Embodiments of the invention solve problems especially with regard to security problems such as group keying and multicast security. Further, these or other embodiments of the invention address the group keying and re-keying issues related to routing protocol infrastructure namely OSPF.
In more detail, the invention supports and provides a means and function to perform a jump-start for identifying the legitimate nodes that are willing to participate in group communication. The invention also supports and provides a mechanism and function to distribute the group-keys during a re-keying process. The invention further supports and provides a mechanism and function enabling nodes(s) to distribute and synchronize themselves during the re-keying process.
The invention provides several advantages. For example, the proposed Jump-start mechanism enables the OSPF nodes to exchange secret keys out-of-band. By providing such mechanism only legitimate nodes will participate in the OSPF routing protocol and each OSPF routers a priori knows the existence of other routers in the domain.
In the invention, designated router and back up designated router may become the caretaker for establishing and distributing the SA to other routers in the shared segment.
The embodiments provide some advantageous features on the start-up sequence for the OSPF process to perform automatic group keying and re-keying.
The invention not only applies to OSPF routers. The invention can also be applied to any form of group communication where there are N (N>=1) server and M clients communicating in a shared (and also non-broadcast) segment.
First, the jump-start mechanism will be described. The jump-start means and function is based on the fact that the OSPF node listens on the third multicast “start-up” channel. The other two multicast channels are used by the OSPF for exchanging hello packet and LSA summary. If the node did not receive any message on the “start-up” channel, then it sends a “jump-start” message signed by its private key. By receiving these “jump-start” messages, the nodes can detect other available nodes in the segment.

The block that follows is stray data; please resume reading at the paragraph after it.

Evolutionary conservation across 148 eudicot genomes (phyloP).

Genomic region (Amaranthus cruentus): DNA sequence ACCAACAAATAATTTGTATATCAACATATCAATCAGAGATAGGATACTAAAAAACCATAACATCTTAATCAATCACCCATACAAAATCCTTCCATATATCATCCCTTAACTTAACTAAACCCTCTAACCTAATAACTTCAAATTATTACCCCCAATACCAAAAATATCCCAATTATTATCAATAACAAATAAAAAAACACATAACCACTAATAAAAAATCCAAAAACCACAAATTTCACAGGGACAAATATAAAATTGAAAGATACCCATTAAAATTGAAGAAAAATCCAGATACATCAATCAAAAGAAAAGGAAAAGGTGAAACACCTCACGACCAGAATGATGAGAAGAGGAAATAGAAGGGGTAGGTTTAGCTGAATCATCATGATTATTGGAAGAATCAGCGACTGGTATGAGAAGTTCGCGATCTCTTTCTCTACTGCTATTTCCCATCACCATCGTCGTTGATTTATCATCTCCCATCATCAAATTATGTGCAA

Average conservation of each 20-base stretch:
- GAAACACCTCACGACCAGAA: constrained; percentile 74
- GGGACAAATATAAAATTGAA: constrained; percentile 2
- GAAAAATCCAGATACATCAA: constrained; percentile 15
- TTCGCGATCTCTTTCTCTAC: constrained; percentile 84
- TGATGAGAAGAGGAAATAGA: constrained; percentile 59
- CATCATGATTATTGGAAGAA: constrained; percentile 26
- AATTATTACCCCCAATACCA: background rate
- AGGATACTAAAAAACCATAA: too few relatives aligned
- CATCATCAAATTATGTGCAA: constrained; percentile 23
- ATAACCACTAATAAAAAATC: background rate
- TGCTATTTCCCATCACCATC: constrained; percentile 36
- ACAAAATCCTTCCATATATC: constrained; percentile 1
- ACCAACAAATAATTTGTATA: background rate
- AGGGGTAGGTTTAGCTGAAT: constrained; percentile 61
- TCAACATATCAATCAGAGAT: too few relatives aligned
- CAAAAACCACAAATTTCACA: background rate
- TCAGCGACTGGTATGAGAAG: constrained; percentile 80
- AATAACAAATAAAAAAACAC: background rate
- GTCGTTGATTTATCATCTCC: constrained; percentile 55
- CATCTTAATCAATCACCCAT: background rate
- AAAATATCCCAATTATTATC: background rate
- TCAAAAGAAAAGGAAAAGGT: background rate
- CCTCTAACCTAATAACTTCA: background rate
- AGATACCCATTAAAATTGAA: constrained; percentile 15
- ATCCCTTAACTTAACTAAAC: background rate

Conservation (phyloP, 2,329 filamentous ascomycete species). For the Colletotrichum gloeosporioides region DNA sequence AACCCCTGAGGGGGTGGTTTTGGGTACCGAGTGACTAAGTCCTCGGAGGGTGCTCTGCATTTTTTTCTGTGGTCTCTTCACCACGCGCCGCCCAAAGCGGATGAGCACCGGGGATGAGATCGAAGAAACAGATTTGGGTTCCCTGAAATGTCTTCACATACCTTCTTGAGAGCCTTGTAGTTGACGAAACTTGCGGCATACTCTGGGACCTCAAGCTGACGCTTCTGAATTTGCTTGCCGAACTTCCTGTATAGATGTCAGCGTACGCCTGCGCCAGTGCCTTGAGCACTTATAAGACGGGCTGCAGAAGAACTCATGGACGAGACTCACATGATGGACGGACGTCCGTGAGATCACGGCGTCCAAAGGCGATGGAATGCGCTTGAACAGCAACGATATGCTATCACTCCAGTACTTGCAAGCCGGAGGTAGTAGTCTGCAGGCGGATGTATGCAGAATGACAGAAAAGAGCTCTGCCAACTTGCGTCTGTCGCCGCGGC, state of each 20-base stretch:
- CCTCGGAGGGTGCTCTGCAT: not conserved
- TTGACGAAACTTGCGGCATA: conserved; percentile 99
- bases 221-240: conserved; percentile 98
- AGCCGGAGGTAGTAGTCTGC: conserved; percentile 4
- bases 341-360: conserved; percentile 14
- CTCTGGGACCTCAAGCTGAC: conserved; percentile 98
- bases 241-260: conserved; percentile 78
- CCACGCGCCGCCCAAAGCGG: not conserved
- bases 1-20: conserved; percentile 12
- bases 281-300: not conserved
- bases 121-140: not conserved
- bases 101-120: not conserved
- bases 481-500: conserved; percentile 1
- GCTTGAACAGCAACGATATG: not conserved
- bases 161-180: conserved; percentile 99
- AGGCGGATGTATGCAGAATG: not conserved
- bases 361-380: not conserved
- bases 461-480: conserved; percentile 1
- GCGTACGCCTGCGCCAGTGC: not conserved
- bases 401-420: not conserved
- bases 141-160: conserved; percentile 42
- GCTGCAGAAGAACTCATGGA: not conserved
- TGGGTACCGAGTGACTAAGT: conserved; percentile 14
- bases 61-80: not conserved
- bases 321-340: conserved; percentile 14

The invention, according to one embodiment which provides secure OSPF signaling, may be based on the use of IPsec SAs (Security Association) that are setup as a result of initial signaling between the nodes. The router may begin with a jump-start mechanism instead of sending out its Hello packets. This may be implemented by a change to the state machine of the routing protocol. Further details of the jump-start mechanism is described below.
Before sending an initiating message, e.g. a hello packet, each OSPF router R1 to R6 has to know what keys and credentials have to be applied to the hello packet. For OSPF, hello packet is normally the first message generated by the OSPF nodes so there is no way to find out the other legitimate nodes in the current OSPF shared segment. This is called a live lock situation, where the OSPF routers want to send the hello packet, but to generate hello packet OSPF, the OSPF routers have to know what keys and credentials to be applied to that packet so that other nodes can authenticate the hello packet. Current IPsec or other security mechanism looks for Security Parameter Index (SPI) and destination address. If there is no Security Association (SA) defined for the inbound traffic, the packets are discarded. It is the responsibility of the sending node to generate the SA before sending the packet to the network.
To solve this live lock problem, in at least one or more or all of the described embodiments of the invention when the OSPF application process is started, the hello packets are not, or need not be exchanged as the first packets. The OSPF process listens by monitoring on a (e.g. third) multicast channel which is referred to here as start-up channel. The other (e.g. two) multicast channels are used by OSPF for exchanging hello packets and LSA summary information.
Basically, the OSPF is an application process that runs on a router (node). For example when a router is powered on, the router bootups. Most of the time all the routing applications like OSPF, Routing Information Protocol (RIP) or Border Gateway Protocol (BGP) etc are started during the start-up time of the router. But it may be possible that the router can start the OSPF process at a later time. This will for instance be done when the administrator is performing some maintenance operation on the router. First the administrator might have stopped the running process and, after completing the maintenance procedure, the administrator can re-start the routing (OSPF) application by typing in a command at the router (node). In the described embodiments, it is hence the node or the process such as the OSPF process within the node which sends or receives the messages or listens to the channels etc.
If the started OSPF process or node does not receive any message on the “Start-up” channel, then it sends a “jump-start” (Message 1) signed by the node's private key as shown in
For example, if routers R1 and R2 are assigned as the two OSPF nodes, the first router R2 starts and its routing application, e.g. OSPF application, sends a “jump-start” message in the start-up multicast channel (which represents an OSPF Startup Channel). Since there is no other OSPF node active, router R2 will keep on listening on the multicast channel and also sends the start-up packet at regular intervals.